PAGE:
He briefly struggles with me as I watch a goiter quickly grow from the inserted embolism, and I knew I had him when he began to claw at his neck.

“Yes thurr.” I lisp to myself as I let him drop to the floor, convulsing and then watch him go silent.

Anselo’s Poetry – A Story, Part 5

The chill waves threw me ashore at Brackett’s landing and left my body shivering on the dark, rocky sand. Barnacles had sliced the skin on my hands, arms, thighs and shins, and my vital fluid and torn, ragged tissue was attracting quite a crowd of invertebrates that scuttled, skittered and jostled about for a share. Seagulls cried in the air, and I thought of my grandfather throwing the morning’s extra pancakes to the gulls in a swirling flurry of white adults and mottled gray juveniles. There was a gull larger than the rest that always came for breakfast, and he had been duly named Jonathan. I pulled my knees up to my chest, hugging them tight, trying to keep some heat, and brushed Poseidon’s pets from my legs and looked about through swimming eyes.

A crowd had gathered at the end of the ferry pier to murmur and mill about and generally get in the way of the hardier souls manning ropes and carrying life rings down to the heaving waves. A freight train thundered behind me in its rolling tremble, and I could hear sirens choppily wail between the gaps in the freight, which consisted mostly of Douglas-fir trees. Likely, a few trees somewhere in that cargo had sprouted before Copernicus’ Little Commentary, waiting patiently through sun and cloud, rain and snow, drought and deluge, Cooley spruce galls, coneworms, Pileated-, hairy-, downy- and all other sundry woodpeckers, wood-boring beetles, ichneumonid wasps, black bears, lightning, lobaria lichens, native firewood gatherers and outlasted all else that orbited around and impacted them until a plaid-wrapped hoot owl born on a wanigan and now missing his left ring and middle finger gnawed them down to stumps and put them on a railcar heading north to Everett to be turned into toilet paper.

My five-year-old soul was amoral at that point to the cutting down of old-growth coastal forests because it was the furthest thing from my mind. I was cold, my grandparents were likely dead and my favorite toy car was somewhere in the murk, probably eaten by a ling cod or being driven off to some secret, underwater garage by an enterprising hermit crab.

I did not know why I was crying. It could have been the loss of my car or grandparents, the cold and wet, the creatures feasting on my flesh or the shame and horror of enjoying the warmth of involuntarily urinating in my purple jeans.

So lost was I, I did not know I was found.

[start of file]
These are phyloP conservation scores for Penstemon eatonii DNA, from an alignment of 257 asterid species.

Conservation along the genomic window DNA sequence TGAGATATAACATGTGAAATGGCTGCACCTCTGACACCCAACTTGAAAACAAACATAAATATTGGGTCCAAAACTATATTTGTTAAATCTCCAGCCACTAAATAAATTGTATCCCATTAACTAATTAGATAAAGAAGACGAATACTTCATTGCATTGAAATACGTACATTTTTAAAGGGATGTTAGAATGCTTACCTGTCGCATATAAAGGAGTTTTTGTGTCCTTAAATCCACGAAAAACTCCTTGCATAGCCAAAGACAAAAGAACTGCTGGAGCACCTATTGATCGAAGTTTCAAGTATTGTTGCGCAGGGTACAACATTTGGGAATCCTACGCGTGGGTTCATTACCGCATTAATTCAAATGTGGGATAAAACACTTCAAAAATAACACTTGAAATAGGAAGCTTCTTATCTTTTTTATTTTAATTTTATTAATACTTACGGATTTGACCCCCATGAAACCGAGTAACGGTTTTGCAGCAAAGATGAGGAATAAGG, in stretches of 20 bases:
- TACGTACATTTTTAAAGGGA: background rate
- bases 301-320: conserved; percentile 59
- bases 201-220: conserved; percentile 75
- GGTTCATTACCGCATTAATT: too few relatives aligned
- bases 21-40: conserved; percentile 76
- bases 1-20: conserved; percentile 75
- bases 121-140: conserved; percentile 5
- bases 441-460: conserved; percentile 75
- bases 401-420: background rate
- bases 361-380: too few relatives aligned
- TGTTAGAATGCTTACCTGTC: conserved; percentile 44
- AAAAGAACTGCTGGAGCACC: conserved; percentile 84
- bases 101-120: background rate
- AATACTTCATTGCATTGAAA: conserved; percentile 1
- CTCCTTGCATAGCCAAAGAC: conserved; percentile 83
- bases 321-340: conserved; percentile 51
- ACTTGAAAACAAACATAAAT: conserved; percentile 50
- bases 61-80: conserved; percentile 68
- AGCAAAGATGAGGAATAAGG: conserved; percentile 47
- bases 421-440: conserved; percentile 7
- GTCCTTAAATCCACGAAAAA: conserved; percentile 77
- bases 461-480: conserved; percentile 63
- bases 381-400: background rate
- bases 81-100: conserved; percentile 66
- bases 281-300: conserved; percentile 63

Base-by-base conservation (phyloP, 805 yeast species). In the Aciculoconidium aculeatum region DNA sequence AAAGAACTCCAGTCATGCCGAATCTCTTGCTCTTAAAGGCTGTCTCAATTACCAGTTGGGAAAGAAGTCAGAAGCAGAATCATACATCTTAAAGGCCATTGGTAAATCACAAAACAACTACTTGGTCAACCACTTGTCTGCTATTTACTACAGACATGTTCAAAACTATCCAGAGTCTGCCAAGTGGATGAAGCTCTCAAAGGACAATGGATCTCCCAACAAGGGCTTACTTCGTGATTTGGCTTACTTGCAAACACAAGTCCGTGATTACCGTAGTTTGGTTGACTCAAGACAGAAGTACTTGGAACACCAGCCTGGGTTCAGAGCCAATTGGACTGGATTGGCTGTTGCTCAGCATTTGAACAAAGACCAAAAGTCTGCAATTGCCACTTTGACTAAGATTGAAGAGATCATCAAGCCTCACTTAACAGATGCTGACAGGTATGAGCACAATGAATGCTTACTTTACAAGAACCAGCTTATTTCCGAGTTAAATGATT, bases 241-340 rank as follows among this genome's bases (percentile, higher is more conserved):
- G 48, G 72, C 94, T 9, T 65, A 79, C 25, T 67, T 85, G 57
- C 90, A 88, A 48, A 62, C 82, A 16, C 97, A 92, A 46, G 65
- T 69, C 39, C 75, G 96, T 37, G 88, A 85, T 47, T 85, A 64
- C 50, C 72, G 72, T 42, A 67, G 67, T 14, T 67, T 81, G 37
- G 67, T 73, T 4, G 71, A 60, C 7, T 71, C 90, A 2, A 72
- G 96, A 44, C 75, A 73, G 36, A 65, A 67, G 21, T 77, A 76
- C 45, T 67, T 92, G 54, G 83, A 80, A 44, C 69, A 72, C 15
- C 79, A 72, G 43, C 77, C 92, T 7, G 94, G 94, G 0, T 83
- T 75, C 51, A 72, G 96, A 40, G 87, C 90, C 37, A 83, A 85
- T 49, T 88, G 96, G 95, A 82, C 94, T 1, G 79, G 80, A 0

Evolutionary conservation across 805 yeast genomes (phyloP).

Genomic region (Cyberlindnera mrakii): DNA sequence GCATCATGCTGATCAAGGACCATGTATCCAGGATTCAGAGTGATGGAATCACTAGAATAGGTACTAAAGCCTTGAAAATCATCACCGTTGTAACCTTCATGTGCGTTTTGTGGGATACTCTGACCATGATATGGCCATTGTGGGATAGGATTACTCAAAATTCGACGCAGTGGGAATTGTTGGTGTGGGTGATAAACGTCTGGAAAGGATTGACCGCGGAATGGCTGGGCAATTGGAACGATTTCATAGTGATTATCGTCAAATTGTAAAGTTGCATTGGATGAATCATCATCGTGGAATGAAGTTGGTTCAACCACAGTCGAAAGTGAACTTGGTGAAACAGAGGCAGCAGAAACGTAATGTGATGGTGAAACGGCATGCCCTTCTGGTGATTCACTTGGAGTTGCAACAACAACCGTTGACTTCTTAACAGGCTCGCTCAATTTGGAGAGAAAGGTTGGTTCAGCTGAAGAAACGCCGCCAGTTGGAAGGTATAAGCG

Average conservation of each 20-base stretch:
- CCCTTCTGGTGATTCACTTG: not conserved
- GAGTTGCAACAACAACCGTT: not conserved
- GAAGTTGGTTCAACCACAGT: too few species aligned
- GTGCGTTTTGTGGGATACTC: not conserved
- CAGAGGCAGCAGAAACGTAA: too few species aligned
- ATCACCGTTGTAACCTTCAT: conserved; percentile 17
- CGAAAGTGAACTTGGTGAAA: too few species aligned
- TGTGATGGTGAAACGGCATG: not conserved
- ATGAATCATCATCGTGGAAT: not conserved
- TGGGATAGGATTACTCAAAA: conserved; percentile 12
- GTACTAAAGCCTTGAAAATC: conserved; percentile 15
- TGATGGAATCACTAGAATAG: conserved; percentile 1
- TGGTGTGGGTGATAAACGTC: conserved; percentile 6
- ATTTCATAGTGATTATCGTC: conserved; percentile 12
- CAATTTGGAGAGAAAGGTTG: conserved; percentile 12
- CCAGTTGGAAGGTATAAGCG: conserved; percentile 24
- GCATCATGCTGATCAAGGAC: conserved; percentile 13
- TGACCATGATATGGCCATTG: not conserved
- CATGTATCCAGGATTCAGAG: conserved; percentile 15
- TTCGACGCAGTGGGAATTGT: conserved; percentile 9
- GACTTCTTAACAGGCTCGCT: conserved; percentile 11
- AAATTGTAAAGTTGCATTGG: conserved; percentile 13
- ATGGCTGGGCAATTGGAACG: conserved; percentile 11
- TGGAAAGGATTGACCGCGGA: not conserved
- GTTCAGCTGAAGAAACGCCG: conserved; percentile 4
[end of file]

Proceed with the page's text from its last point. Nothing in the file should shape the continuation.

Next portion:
A man with a pocket protector and thick glasses was crouched down in front of me with his hand laid on my shoulder. He probably had been asking me what was wrong for at least a minute. He had a weird looking wheel made of wire on a stick next to him on the sand.

“Guh…guh…guh…” was all I could gasp between sobs.

“Everything’s going to be all right. Where are your parents?”

This confused me, as there was no good answer for that right now, and it caused another round of involuntary jerks.

“Okay, okay. It’s going to be okay.” Looking about, he seemed to connect my dishevelment with the commotion on the dock. “Were you a part of what happened over there?”

I nodded between spasms.

His hand lightened a bit, and he looked around. He seemed a bit at a loss. How could you blame the guy?

“Let’s go find someone to help you out. You’re all cut up.”


“Over by the dock. Can you walk, or should I find someone to come here?”

I was starting to feel a bit more safe, the sobs were subsiding, and I was able to squeak out, “Walk.”

He stood, extending his hand to me, and then remembering his wheel, crouched down and grabbed the stick attached to the wheel. “My name’s Mark.”

I stood, brushed some sand off my pants and took his hand. “Ansilo.”

“Nice to meet you, Ansilo.”

Now I had the hiccups and realized how much I ached all over. I took a few wobbly steps in the sand, slipping on seaweed and tripping over a sand collar, but his steadying hand kept me going in the right direction. He navigated us towards the dock, but I could see him glancing at his wheel, which he steered in the same direction.

“What’s that?” I said, pointing at it.

“Well, it’s a wheel I’m testing for the moon.”

“The moon?”

“Yep. The moon. I work at Boeing, and my team is building a moon buggy that astronauts will be able to drive around in when they’re there. Most of the moon is covered in dust, but there’s still a lot of rock there, so I thought the beach would be a good place to test this design out.”

“That wheel is going to the moon?” I asked in wonderment. All my pain was forgotten – I had moved from despair to euphoria by standing next to a holy artifact.

Mark chuckled. “Well, no, not this one. This one is to test the design. It’s performing pretty well though, and so far, only you and me have seen it.”

I must have done something, as he stopped and looked at me with alarm.

“The moon?” I mumbled as I fell to the sand, my brain overloaded by my morning’s arc from Rambler apogee to beach perigee. I wanted to ask him all sorts of questions, but I couldn’t quite seem to make my mouth move, and things were going dim for me as I moved into a long, dark tunnel. The gull cries and lapping waves echoed down the tube until everything was silent and dark again.

I came to in a busy industrial kitchen, with clinks, clanks and clunks, shouting, liquids being spilled, meat being chopped and hacked. I can’t quite place the era but it must be pre-industrial, as the barnyard sounded close and because I could hear squeals from the abattoir.

The floor felt like cool stone to my cheek and was pleasant on my temple, but the rest of my body was wearing whiffy, course cloth that itched, and it felt like I’d been beaten.